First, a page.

Verdicts against Johnson & Johnson, for failing to warn of the dangers of ovarian cancer associated with talcum powder, are in limbo as the company seeks to appeal the multimillion dollar awards. In February, 2016, Jacqueline Fox’s family was awarded $72 million dollars after finding Johnson & Johnson liable for her death from ovarian cancer. A second trial in May 2016 led to a verdict against Johnson & Johnson awarding Gloria Ristesund $55 million dollars in damages.
Johnson & Johnson is beginning the process of challenging the outcome in the two lost Saint Louis cases, claiming that the juries failed to look at the 30 years of evidence supporting the safety of cosmetic talc. No official appeal has been filed yet; however, Johnson & Johnson filed arguments asking the trial court judge for new trials. Johnson & Johnson is arguing that the Court mistakenly allowed experts to supplement their work shortly before testifying, preventing the defense enough time to appropriately prepare for cross-examination. The defense further argued that the expert testimonies used by the plaintiffs lacked credibility and soundness in regards to their studies citing the dangers of talc. The Court instead assumed the reliability of the experts. The attorneys for Johnson & Johnson during the Ristesund trial also believed that the jurors were influenced by the Fox verdict when deliberating the case due to the same venue and widespread knowledge of the previous case. They believe this may have created an unfair and biased trial. The appeals process is likely to continue in the near future and the outcome remains unknown.
The verdict in the original trial came after the jury listened to hours of expert testimony cautioning of the statistically significant link between talcum powder use and ovarian cancer. Johnson & Johnson’s baby powder in fact contains 99.8% talc, making its use potentially deadly. Ristesund too had suffered from ovarian cancer after using Johnson & Johnson’s baby powder for decades. There are still 1,200 more pending cases against Johnson & Johnson. While some may go to trial, it is likely that most will settle out of court. Analysts predict that a trend has been created—the two previous Saint Louis cases held Johnson & Johnson accountable for its negligence in failure to provide proper warning to consumers of the potential risk of ovarian cancer.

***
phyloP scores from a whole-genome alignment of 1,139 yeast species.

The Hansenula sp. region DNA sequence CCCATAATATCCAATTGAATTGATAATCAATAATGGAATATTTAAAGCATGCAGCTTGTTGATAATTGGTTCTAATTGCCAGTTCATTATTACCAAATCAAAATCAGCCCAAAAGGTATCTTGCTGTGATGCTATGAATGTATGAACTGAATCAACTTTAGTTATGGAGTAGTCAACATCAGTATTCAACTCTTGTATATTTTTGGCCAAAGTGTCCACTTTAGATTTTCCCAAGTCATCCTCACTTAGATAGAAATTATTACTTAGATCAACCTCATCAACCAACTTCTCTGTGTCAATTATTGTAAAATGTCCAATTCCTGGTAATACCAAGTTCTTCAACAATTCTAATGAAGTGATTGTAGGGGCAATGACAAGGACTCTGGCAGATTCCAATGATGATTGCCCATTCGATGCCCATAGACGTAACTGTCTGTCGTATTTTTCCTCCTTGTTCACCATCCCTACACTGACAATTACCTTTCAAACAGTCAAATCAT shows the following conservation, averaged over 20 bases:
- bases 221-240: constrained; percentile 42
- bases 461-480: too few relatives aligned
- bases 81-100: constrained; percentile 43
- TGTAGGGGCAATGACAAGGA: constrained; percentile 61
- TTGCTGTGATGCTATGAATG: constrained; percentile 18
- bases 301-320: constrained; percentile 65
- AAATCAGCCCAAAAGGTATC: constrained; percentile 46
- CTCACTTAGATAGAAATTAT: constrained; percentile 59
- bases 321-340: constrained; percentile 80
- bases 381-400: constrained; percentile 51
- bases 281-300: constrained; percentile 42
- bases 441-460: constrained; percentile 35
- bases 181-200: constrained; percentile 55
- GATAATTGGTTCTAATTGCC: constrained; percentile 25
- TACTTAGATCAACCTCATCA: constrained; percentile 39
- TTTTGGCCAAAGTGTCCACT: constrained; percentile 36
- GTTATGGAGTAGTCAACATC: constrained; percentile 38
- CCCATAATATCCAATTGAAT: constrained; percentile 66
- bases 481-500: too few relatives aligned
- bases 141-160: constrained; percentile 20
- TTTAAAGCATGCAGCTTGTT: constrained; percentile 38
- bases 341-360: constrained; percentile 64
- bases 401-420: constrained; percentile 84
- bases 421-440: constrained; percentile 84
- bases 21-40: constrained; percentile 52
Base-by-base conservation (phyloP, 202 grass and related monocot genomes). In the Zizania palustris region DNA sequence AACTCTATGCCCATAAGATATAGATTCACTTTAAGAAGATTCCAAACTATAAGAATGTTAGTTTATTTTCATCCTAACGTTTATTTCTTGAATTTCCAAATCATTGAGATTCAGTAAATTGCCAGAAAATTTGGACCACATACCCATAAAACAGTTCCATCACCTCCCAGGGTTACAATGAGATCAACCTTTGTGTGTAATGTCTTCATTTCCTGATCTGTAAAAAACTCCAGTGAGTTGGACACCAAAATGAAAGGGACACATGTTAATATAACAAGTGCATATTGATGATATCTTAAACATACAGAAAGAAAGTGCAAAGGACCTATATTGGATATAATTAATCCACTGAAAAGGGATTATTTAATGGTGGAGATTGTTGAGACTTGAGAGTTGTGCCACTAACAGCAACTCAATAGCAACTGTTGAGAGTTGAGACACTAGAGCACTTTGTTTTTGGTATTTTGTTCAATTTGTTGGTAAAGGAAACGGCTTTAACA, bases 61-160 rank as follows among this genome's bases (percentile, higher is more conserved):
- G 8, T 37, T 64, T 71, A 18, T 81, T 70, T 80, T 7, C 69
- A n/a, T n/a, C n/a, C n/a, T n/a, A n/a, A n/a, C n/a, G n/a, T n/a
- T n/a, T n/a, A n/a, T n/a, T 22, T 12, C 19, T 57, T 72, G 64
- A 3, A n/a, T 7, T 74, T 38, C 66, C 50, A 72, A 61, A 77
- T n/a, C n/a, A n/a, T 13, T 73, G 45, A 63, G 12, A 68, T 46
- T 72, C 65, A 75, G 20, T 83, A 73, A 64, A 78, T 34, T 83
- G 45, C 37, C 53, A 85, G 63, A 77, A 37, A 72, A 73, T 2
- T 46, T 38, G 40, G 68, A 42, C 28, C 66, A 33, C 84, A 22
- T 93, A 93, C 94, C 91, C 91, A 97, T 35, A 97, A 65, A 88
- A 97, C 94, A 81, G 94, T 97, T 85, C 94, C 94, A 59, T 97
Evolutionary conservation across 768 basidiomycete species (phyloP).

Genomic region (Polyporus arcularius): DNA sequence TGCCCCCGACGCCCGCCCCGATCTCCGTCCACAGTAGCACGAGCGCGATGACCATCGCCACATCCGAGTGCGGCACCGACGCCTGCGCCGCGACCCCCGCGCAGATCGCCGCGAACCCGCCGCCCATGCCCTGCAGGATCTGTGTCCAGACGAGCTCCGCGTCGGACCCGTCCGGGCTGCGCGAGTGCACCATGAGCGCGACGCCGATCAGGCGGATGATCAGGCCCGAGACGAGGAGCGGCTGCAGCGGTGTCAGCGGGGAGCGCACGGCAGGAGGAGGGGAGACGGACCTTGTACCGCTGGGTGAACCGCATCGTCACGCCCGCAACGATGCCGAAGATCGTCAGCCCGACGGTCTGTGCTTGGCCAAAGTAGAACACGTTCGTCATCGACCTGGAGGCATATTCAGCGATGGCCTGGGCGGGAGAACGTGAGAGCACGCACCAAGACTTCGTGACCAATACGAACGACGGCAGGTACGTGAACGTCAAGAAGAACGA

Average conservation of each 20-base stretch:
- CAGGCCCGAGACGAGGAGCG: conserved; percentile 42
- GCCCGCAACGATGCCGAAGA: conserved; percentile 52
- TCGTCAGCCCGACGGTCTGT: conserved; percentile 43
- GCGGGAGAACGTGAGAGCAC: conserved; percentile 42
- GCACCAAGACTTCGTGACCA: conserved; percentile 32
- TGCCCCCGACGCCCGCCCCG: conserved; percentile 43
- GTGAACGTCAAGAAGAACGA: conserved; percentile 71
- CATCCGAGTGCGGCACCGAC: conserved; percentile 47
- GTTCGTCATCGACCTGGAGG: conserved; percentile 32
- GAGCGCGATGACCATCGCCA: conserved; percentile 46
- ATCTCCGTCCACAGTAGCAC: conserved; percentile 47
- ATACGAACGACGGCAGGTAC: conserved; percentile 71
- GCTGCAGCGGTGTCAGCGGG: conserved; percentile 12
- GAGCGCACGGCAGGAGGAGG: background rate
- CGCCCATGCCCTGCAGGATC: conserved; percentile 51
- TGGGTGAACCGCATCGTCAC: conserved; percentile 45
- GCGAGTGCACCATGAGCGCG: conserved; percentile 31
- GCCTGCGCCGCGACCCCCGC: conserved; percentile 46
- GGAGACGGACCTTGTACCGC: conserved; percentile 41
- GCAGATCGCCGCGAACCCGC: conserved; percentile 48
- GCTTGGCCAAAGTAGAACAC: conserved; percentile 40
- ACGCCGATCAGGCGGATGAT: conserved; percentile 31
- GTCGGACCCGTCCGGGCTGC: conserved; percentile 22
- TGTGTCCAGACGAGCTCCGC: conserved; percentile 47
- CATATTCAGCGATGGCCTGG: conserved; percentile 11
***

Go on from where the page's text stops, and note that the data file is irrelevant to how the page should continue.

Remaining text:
In 1982, Dr. Daniel Cramer published the first statically significant data that directly linked talcum powder to the development of ovarian cancer. The data was so strong that an executive from Johnson & Johnson met with him to discuss his findings. An internal memorandum from 1997 suggests that executives knew denying the risk of using the talcum powder on or by the genital region and contracting ovarian cancer is “denying the obvious in the face of all evidence to the contrary,” and compared doing so to denying the risk of using cigarettes and lung cancer. This indicates that Johnson & Johnson went out of its way to hide the information from the public.
Johnson & Johnson denies the link between talcum powder and ovarian cancer. The company presents itself as proactive in its responses to claims of potentially harmful chemicals in their products. For example, in 2012, Johnson and Johnson removed formaldehyde and 1,4-dioxane from its baby shampoo after studies indicated the chemical were probable carcinogens. Later that year, Johnson & Johnson released a statement acknowledging the dangers associated with the previous baby shampoo’s ingredients and promising to continue to ensure that all of their products are completely safe for consumers.
Johnson & Johnson provides an alternative for the talcum-based baby powder—one that is corn starch-based. Many interpret this as proof that there has always been concern about the talcum powder’s potential risks, enough so that a new formula was created without talc. However, Johnson & Johnson continues to deny any risks associated with talcum powder and will continue with appeals on this claim. Until then they will busy with the 1,200 pending cases.
If you have been diagnosed with ovarian cancer after using Johnson & Johnson baby powder, you may have a claim. An attorney can help you hold the company accountable for damages and its failure to provide warning of the potential risks of the talcum powder.